However when Rolling Stone quoted Blackmore as saying he considered "Stormbringer" a "load of shit" it seemed the end was nigh. "Ritchie never said that," insists Blackmore's mouth-piece, Cooksey. "It was a terrible piece of misquoting. The writer didn't even put his name on the piece. Ritchie was really upset about it, especially because of what the other guys in the band must have thought."
"We started the last European tour with Ritchie still a full member," says Coverdale, explaining the final split. "After we'd done a couple of dates I began to feel strange vibes and knew something was going on. I went to see Rob Cooksey and I could just tell from his eyes that he was keeping something from me. I could sense that he didn't want to commit himself because Ritchie had told him something in private and he didn't want to break that confidence, even though it concerned us all business-wise."
It finally transpired that Blackmore had finally reached the point of quitting.
"Now he can do exactly what he wants. I think he'll be happier now: he's got much more control with the people he's working with. Instead of turning round to Jon and telling him what to play and Jon saying 'I prefer it this way', he's got players who'll do exactly what he tells them to," says Coverdale adjusting his glasses, adding, "They're good players too."
The singer's immediate reaction was to get on the phone and begin organising his own band. True to his soul roots, he a got a, horn section and chick back-up singers together first. "Then I suddely realised I was calling Jon to play organ, Ian to play drums, and Glenn to play bass, so I thought, 'what's the point of doing it solo, why not U keep the band together'?"
WITH BLACKMORE, the founding member, now joining the ranks of Purple refugees, some suggest the band should break up or at least change the name. Coverdale gets very defensive about such talk. Very defensive indeed. "We still own, the name Deep Purple, as far as people and musicians. We decided to keep it going because we wanted to keep working together, nothing else. We can keep it going without Ritchie. I think Glenn and I proved the band could keep going and maintain its validity with new members," he says, getting edgey.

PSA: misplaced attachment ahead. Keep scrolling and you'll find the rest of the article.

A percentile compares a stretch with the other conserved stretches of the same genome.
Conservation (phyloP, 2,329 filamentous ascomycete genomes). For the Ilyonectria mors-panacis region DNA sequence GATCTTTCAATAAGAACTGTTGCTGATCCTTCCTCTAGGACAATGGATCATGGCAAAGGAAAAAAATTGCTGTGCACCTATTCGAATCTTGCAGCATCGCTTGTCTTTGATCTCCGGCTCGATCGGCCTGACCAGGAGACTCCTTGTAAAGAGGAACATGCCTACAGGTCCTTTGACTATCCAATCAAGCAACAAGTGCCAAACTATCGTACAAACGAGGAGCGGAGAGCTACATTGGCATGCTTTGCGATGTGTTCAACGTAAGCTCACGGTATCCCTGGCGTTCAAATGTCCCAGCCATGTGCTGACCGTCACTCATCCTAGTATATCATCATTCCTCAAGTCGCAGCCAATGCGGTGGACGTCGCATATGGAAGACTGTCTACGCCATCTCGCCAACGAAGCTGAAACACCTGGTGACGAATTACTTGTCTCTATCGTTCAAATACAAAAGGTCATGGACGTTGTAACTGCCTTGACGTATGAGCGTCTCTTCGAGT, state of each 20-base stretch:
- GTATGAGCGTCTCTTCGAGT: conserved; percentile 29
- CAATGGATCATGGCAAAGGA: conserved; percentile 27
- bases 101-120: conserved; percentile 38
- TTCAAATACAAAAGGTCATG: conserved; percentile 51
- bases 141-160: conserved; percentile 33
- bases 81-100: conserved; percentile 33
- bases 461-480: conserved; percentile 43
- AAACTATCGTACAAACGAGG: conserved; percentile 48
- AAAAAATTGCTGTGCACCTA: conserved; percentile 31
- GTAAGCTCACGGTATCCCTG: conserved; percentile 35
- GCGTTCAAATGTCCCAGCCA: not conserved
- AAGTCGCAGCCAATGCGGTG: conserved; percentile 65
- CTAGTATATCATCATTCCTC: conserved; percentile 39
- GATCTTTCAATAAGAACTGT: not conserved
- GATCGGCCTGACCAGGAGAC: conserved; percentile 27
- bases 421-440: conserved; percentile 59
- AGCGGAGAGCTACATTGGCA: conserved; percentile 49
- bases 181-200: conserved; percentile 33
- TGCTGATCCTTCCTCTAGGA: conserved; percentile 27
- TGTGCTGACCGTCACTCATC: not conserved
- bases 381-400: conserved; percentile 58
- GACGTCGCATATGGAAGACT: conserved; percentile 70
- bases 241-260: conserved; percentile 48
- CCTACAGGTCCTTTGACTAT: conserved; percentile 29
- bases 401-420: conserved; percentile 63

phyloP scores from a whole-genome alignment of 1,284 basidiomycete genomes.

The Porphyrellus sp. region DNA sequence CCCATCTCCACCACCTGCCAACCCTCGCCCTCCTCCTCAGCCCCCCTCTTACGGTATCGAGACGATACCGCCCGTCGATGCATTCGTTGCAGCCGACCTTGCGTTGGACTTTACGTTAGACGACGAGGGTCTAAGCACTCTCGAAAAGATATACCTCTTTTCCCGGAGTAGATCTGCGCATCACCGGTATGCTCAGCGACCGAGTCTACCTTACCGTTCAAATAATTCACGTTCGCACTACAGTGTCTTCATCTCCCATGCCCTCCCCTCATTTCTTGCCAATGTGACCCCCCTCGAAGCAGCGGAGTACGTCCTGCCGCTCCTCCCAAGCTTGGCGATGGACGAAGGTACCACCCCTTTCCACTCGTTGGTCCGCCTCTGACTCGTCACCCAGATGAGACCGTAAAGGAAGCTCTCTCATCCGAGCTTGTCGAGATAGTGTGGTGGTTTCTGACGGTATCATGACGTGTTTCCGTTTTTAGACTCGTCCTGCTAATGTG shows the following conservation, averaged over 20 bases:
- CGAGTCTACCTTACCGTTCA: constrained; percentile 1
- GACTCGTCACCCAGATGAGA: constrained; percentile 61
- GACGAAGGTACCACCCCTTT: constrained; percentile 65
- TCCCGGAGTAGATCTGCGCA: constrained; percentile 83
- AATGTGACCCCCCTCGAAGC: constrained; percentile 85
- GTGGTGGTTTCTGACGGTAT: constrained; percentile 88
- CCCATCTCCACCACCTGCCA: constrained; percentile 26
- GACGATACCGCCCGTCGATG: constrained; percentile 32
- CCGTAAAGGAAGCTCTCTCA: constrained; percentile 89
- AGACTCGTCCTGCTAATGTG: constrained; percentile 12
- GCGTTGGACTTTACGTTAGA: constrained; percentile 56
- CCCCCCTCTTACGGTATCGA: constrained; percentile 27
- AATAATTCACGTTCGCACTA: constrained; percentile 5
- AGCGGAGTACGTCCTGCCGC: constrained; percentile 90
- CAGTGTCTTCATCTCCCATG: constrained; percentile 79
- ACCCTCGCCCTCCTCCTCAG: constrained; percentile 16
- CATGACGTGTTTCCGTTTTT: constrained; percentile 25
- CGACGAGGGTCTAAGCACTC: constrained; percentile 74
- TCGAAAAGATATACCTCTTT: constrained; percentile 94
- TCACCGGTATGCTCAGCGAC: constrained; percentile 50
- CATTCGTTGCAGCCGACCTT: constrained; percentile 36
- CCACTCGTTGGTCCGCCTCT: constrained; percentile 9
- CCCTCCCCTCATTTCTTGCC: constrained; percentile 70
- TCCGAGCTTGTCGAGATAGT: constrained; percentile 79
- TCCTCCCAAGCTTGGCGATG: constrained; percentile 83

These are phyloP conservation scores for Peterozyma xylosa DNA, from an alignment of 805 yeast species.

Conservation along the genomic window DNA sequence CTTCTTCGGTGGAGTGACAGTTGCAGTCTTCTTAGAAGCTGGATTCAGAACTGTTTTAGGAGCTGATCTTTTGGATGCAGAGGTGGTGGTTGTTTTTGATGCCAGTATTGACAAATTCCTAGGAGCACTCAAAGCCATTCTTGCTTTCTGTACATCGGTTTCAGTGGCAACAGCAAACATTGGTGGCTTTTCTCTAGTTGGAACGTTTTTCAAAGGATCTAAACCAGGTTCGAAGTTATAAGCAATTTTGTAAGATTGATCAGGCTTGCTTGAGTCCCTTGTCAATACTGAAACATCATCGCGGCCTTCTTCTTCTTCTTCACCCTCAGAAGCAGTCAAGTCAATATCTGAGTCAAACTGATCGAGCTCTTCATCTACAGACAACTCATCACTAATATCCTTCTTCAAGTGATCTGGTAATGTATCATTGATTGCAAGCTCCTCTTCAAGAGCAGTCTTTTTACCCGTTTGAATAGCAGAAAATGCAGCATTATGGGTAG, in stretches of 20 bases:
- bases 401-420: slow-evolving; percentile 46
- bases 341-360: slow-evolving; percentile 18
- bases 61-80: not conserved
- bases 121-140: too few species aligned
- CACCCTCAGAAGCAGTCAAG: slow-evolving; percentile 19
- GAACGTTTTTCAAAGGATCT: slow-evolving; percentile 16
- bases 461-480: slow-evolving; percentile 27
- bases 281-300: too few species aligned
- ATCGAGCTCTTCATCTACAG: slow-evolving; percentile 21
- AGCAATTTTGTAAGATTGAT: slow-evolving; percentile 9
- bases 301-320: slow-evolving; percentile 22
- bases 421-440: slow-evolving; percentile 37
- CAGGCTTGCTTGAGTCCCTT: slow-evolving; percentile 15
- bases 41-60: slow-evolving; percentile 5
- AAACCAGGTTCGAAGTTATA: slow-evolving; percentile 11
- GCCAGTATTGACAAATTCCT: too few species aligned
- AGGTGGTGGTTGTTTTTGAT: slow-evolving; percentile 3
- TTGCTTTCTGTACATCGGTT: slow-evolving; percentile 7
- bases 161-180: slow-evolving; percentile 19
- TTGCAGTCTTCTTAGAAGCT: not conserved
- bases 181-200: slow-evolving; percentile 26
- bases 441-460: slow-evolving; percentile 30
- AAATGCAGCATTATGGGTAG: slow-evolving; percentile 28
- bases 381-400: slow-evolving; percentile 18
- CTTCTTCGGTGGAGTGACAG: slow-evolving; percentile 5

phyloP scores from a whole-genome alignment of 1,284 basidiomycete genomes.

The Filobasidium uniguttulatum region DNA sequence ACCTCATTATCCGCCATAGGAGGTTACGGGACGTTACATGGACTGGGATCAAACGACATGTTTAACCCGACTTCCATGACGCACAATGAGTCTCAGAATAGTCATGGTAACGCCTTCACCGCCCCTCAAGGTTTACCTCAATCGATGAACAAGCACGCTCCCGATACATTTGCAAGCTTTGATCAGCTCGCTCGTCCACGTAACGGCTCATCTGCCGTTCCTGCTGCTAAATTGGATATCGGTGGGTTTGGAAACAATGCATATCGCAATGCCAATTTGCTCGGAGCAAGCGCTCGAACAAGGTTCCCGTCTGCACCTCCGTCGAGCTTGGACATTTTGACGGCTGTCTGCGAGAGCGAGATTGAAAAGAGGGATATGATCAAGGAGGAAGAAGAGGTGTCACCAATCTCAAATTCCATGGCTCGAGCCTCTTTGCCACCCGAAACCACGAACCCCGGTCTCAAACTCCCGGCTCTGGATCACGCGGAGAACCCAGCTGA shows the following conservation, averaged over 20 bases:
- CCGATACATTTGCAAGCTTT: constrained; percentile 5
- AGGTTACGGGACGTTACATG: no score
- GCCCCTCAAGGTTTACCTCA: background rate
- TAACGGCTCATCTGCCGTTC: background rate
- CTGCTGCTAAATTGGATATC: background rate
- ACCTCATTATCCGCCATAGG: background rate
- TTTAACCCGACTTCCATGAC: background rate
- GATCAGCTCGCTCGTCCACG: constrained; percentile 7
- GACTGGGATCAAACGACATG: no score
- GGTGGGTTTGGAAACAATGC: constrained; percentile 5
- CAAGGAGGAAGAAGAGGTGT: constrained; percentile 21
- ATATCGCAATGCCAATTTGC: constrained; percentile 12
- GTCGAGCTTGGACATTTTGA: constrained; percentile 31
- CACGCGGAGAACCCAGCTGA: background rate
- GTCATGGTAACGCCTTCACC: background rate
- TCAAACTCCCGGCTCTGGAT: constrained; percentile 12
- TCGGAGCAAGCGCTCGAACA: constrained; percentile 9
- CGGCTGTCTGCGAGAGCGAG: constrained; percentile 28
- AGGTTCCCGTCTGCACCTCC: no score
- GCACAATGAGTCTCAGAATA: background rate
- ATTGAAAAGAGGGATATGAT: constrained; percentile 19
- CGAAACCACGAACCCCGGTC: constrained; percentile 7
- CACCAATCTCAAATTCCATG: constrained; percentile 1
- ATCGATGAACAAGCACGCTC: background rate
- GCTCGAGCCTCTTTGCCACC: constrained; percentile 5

Ooops, sorry David.
Anyhow, having decided to keep it together, the first priority was to locate a new guitar player. Problem. Love him or hate him, Blackmore is a very distinctive player; those spinesearing, ear-bending riffs don't come easy and though thousands-tried to copy him, nobody got close. Each member drew up his own list of choices and the names were pooled. Jeff Beck topped the popularity polls but, as Coverdale put it so succinctly, "He's very much his own man and it would have been like taking on..."
An even more determined Blackmore?
"Exactly, excellent! He's very individual. It's generally accepted that he'll form a new band every month, go on the road or record an album, then disband it. It's Jeff Beck and whoever else is with him is incidental."
Next choice was Clem Clempson who was flown over from England to audition. He failed. "I think he's suffered through his associations with Steve Marriott in Humble Pie. He's just been a bandsman for too long, like a hom player with Duke Ellington's band. He didn't have the magic that we needed to inspire us all. You gotta remember man, that to replace Ritchie... well, you know. He wasn't just anybody and you can't get just anybody to replace him."
Next in line to the throne was Bolin, an undisputed punk.
"I got on the phone to our agent in New York to find him because I thought he was an East Coaster and he told me Tommy was living just five miles away from me in Malibu. The management were a bit scared when they heard he's played with Cobham: they thought, ... 'Oh no, a jazzman'. But I called him up when we were both really stoned and we talked for half an hour about curry and chips and finally invited him down to a session."
At the mention of his own name and getting stoned Bolin comes to life, brushing his peacock hair from his dilated pupils. The former replacement for Joe Walsh in the James Gang, then guest guitarist on Billy Cobham's excellent Spectrum, Bolin tried to speak; "Uh I'd been up all night... like... and I... er... wanted to call it off... but when we started playing..."
"He kept apologising," interrups Coverdale with a grin. "Saying 'I'm sorry, really sorry, I haven't played in ages' and I was just standing there going 'Jesus Christ, there's this phenomenal sound coming out, he hasn't got his right guitar and hasn't practiced in months'."
Bolin joined Deep Purple.
"Blackmore put a good word in for me, didn't he," he asks rhetorically.
"No, nobody said anything," says Coverdale, slightly taken aback.
"You liar Blackmore... you lying...
Charles Vergette, New Musical Express, August 2, 1975